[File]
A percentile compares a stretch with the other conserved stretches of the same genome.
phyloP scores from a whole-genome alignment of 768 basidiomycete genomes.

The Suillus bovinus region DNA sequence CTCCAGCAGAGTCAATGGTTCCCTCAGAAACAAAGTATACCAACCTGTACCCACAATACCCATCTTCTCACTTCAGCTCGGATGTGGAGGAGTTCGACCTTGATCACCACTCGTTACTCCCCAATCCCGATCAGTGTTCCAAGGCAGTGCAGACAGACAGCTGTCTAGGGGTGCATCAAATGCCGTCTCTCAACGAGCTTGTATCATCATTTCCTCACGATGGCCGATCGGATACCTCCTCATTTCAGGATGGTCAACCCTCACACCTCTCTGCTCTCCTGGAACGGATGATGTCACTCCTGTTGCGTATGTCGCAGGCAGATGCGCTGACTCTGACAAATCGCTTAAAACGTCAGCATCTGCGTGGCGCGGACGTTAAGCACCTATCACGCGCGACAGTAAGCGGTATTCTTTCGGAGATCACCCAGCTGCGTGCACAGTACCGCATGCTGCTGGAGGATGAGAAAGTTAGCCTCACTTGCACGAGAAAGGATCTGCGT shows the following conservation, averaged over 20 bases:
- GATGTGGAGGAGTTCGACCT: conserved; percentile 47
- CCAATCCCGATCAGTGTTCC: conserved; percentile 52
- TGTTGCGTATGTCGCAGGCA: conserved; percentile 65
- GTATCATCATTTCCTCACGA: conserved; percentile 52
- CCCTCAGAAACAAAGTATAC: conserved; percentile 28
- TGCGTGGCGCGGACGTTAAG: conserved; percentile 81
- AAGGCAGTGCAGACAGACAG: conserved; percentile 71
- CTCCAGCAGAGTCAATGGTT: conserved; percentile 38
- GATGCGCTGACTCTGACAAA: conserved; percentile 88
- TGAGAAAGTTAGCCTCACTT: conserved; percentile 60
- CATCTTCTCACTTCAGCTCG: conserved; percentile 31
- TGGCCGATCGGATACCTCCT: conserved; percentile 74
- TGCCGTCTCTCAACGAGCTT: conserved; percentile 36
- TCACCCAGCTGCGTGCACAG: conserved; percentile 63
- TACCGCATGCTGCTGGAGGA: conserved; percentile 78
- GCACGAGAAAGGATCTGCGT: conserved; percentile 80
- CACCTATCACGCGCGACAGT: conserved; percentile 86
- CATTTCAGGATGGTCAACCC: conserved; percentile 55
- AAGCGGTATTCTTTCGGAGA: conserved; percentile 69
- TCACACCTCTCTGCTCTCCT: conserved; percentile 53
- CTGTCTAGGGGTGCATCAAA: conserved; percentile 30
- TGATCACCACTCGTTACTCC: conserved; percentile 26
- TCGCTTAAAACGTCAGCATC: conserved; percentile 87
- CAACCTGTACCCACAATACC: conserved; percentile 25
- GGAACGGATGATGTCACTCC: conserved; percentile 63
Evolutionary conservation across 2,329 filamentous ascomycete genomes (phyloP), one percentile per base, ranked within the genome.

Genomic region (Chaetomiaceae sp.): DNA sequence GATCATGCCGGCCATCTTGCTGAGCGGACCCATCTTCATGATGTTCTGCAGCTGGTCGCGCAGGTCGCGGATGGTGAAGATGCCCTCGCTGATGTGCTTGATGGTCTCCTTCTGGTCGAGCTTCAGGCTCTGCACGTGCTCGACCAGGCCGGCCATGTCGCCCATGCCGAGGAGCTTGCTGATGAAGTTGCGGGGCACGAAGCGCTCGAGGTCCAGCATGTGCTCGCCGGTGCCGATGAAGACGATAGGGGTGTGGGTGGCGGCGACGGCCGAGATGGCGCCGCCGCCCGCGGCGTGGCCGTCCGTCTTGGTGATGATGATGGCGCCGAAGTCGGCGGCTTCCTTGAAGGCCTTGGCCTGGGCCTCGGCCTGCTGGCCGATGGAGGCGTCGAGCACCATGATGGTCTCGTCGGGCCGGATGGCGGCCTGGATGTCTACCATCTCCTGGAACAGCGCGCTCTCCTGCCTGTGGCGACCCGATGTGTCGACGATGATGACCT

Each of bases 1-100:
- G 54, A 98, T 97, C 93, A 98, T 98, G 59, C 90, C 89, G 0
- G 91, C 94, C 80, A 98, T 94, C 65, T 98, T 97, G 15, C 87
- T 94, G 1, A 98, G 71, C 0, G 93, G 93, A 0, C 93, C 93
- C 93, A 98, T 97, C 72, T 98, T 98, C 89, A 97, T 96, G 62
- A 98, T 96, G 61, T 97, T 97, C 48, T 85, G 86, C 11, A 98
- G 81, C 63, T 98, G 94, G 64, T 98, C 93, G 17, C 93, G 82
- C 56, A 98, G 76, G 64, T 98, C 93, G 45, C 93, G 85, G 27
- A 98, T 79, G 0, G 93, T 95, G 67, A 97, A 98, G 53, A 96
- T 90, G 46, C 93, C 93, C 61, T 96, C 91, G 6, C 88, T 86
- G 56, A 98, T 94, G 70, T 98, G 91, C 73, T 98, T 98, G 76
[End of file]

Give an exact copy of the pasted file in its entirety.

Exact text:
A percentile compares a stretch with the other conserved stretches of the same genome.
phyloP scores from a whole-genome alignment of 768 basidiomycete genomes.

The Suillus bovinus region DNA sequence CTCCAGCAGAGTCAATGGTTCCCTCAGAAACAAAGTATACCAACCTGTACCCACAATACCCATCTTCTCACTTCAGCTCGGATGTGGAGGAGTTCGACCTTGATCACCACTCGTTACTCCCCAATCCCGATCAGTGTTCCAAGGCAGTGCAGACAGACAGCTGTCTAGGGGTGCATCAAATGCCGTCTCTCAACGAGCTTGTATCATCATTTCCTCACGATGGCCGATCGGATACCTCCTCATTTCAGGATGGTCAACCCTCACACCTCTCTGCTCTCCTGGAACGGATGATGTCACTCCTGTTGCGTATGTCGCAGGCAGATGCGCTGACTCTGACAAATCGCTTAAAACGTCAGCATCTGCGTGGCGCGGACGTTAAGCACCTATCACGCGCGACAGTAAGCGGTATTCTTTCGGAGATCACCCAGCTGCGTGCACAGTACCGCATGCTGCTGGAGGATGAGAAAGTTAGCCTCACTTGCACGAGAAAGGATCTGCGT shows the following conservation, averaged over 20 bases:
- GATGTGGAGGAGTTCGACCT: conserved; percentile 47
- CCAATCCCGATCAGTGTTCC: conserved; percentile 52
- TGTTGCGTATGTCGCAGGCA: conserved; percentile 65
- GTATCATCATTTCCTCACGA: conserved; percentile 52
- CCCTCAGAAACAAAGTATAC: conserved; percentile 28
- TGCGTGGCGCGGACGTTAAG: conserved; percentile 81
- AAGGCAGTGCAGACAGACAG: conserved; percentile 71
- CTCCAGCAGAGTCAATGGTT: conserved; percentile 38
- GATGCGCTGACTCTGACAAA: conserved; percentile 88
- TGAGAAAGTTAGCCTCACTT: conserved; percentile 60
- CATCTTCTCACTTCAGCTCG: conserved; percentile 31
- TGGCCGATCGGATACCTCCT: conserved; percentile 74
- TGCCGTCTCTCAACGAGCTT: conserved; percentile 36
- TCACCCAGCTGCGTGCACAG: conserved; percentile 63
- TACCGCATGCTGCTGGAGGA: conserved; percentile 78
- GCACGAGAAAGGATCTGCGT: conserved; percentile 80
- CACCTATCACGCGCGACAGT: conserved; percentile 86
- CATTTCAGGATGGTCAACCC: conserved; percentile 55
- AAGCGGTATTCTTTCGGAGA: conserved; percentile 69
- TCACACCTCTCTGCTCTCCT: conserved; percentile 53
- CTGTCTAGGGGTGCATCAAA: conserved; percentile 30
- TGATCACCACTCGTTACTCC: conserved; percentile 26
- TCGCTTAAAACGTCAGCATC: conserved; percentile 87
- CAACCTGTACCCACAATACC: conserved; percentile 25
- GGAACGGATGATGTCACTCC: conserved; percentile 63
Evolutionary conservation across 2,329 filamentous ascomycete genomes (phyloP), one percentile per base, ranked within the genome.

Genomic region (Chaetomiaceae sp.): DNA sequence GATCATGCCGGCCATCTTGCTGAGCGGACCCATCTTCATGATGTTCTGCAGCTGGTCGCGCAGGTCGCGGATGGTGAAGATGCCCTCGCTGATGTGCTTGATGGTCTCCTTCTGGTCGAGCTTCAGGCTCTGCACGTGCTCGACCAGGCCGGCCATGTCGCCCATGCCGAGGAGCTTGCTGATGAAGTTGCGGGGCACGAAGCGCTCGAGGTCCAGCATGTGCTCGCCGGTGCCGATGAAGACGATAGGGGTGTGGGTGGCGGCGACGGCCGAGATGGCGCCGCCGCCCGCGGCGTGGCCGTCCGTCTTGGTGATGATGATGGCGCCGAAGTCGGCGGCTTCCTTGAAGGCCTTGGCCTGGGCCTCGGCCTGCTGGCCGATGGAGGCGTCGAGCACCATGATGGTCTCGTCGGGCCGGATGGCGGCCTGGATGTCTACCATCTCCTGGAACAGCGCGCTCTCCTGCCTGTGGCGACCCGATGTGTCGACGATGATGACCT

Each of bases 1-100:
- G 54, A 98, T 97, C 93, A 98, T 98, G 59, C 90, C 89, G 0
- G 91, C 94, C 80, A 98, T 94, C 65, T 98, T 97, G 15, C 87
- T 94, G 1, A 98, G 71, C 0, G 93, G 93, A 0, C 93, C 93
- C 93, A 98, T 97, C 72, T 98, T 98, C 89, A 97, T 96, G 62
- A 98, T 96, G 61, T 97, T 97, C 48, T 85, G 86, C 11, A 98
- G 81, C 63, T 98, G 94, G 64, T 98, C 93, G 17, C 93, G 82
- C 56, A 98, G 76, G 64, T 98, C 93, G 45, C 93, G 85, G 27
- A 98, T 79, G 0, G 93, T 95, G 67, A 97, A 98, G 53, A 96
- T 90, G 46, C 93, C 93, C 61, T 96, C 91, G 6, C 88, T 86
- G 56, A 98, T 94, G 70, T 98, G 91, C 73, T 98, T 98, G 76